Making the Most Out of a Trip Across the Country

Two years ago on this date, my dad and I set off on a trip across the country. I was moving from the west to the east as I had accepted a job at Coastal Carolina University and would now be living in Myrtle Beach. The trek across the nation was an incredible experience, one that I made sure to document well.

Two years ago, my dad and I started our journey across the nation. On the evening of April 24, we rolled into Spearfish, South Dakota.

Two years ago, my dad and I started our journey across the nation. On the evening of April 24, we rolled into Spearfish, South Dakota.

When I hear of other people making the same type of journey, I get a little excited for them. While feelings of anxiety and fear are only natural when traveling thousands of miles to a new beginning, my hope is that those concerns won’t overwhelm them. Rather, I hope they focus much more on the feelings of happiness and optimism that are also associated with such a significant event.

In order to limit some of the stress of a cross country move and thus optimize the positive feelings I just explained, I want to offer my best five tips (in no particular order) for managing such a trip.

Set Goals: It is important to set a minimum destination point for each day on your trip. When my dad and I embarked on our trek, we either set a targeted city or a targeted state to reach before calling it a day. Not only will this organize your daily travel and keep you on track, it is just something that will also keep you hungry throughout the day. When you can put a destination point in your GPS at the start of the day and follow it on mileage signs, it gives you purpose and motivation. Some people will opt to simply drive a long time and see where they end up at the end of the day but I recommend trying to be a little more organized than that.

Start Early in the Morning: Begin each travel day as early as possible. Two years ago, my dad and I departed the hotel early enough each morning so we could arrive at the next one with a full evening to relax and enjoy our surroundings. It was nice to arrive in a town before 5 p.m., hang out in the hotel, find a place to eat, and then watch some TV. before going to bed. If you start late, you end late. Just from a safety standpoint, you don’t want to find yourself driving in the dark. From a psychological standpoint, it will be taxing on your mind/body if you roll into town at 10 p.m. only to go right to sleep and then wake up later the next morning with the sense of urgency to get right back into the U-Haul. Embrace the open road during the early morning hours. There is nothing more peaceful than passing through beautiful country at 7 a.m.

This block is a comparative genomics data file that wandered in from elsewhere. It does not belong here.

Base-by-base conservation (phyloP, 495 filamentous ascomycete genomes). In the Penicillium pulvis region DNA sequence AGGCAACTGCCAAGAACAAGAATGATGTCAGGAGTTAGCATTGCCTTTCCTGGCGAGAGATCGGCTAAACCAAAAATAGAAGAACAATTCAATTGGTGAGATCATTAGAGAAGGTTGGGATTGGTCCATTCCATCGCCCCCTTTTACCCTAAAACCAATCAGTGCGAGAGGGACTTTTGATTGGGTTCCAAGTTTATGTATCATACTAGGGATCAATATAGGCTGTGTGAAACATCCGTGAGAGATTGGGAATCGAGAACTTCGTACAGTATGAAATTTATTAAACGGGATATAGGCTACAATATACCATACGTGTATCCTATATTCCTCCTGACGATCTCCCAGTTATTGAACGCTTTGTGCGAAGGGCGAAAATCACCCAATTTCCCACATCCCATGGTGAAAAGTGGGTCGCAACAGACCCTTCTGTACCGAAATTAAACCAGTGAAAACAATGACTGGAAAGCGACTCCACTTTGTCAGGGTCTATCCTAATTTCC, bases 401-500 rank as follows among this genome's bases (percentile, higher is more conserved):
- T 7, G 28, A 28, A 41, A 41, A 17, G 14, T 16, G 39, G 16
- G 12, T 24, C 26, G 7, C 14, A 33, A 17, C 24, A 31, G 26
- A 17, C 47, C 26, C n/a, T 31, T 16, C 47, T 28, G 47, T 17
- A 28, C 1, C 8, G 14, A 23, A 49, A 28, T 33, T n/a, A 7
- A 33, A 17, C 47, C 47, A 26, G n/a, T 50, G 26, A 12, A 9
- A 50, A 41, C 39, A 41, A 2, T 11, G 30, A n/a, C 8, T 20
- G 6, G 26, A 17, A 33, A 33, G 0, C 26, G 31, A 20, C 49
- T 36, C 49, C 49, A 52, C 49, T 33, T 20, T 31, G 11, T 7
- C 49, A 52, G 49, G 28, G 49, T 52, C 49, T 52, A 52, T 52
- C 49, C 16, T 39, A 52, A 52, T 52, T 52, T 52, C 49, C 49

Document the Experience: More likely than not, you won’t go on too many cross country driving trips in your life. Make sure you never forget about your adventure by doing all you can to document it. Take plenty of photos, save receipts, and jot down notes. My dad kept track of our mileage and stops each day. This information helped me write my daily blog posts from the road. Keeping tabs on your travels via social media will also help to paint a comprehensive portrait of your trip. Two years later, because of our thorough documentation, I can go back and feel almost like I am back in that U-Haul truck with my dad in the middle of nowhere.

My dad and I at a rest stop in Tennessee. I recommend documenting every possible detail.

My dad and I at a rest stop in Tennessee. I recommend documenting every possible detail.

Take in the Culture: When driving two or three thousand miles, you can bet that you will drive by and pass through countless communities, cities, and towns. You owe it to yourself to enjoy a small slice of culture from each stop. It goes without saying that you should pass on the Taco Bell. Instead, eat at a local establishment or enjoy a cold beer at a neighborhood dive. Engage locals in conversation and take each moment in as you realize that there is a good possibility you might never set foot in that area again. One way my dad and I experienced the attitude of each town we passed through was by listening to the local sports radio station. It was a great way to sense the attitude of the community while enjoying a pastime (sports) that we both love.

Safety First: Know there are risks with making such a long trip but know that as long as you put yourself in a safe position, you will be fine. My mom gave my dad and I a medal with Our Lady of the Highway and St. Christopher on it so we were good from the start. However, we still made sure to never let our gas tank get too low, we inspected the U-Haul each morning, and we even stopped by one of the U-Haul outlets about halfway through the trip so they could re-tighten the car trailer to the truck.

This is the medal my mom gave my dad and I to keep us safe.

This is the medal my mom gave my dad and I to keep us safe.

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If you are setting out soon for a point in a different part of the country, I wish you well. Feel free to reach out to me for more specific tips and advice. Again, remember to look forward to the adventure as opposed to dreading it. Don’t Blink.

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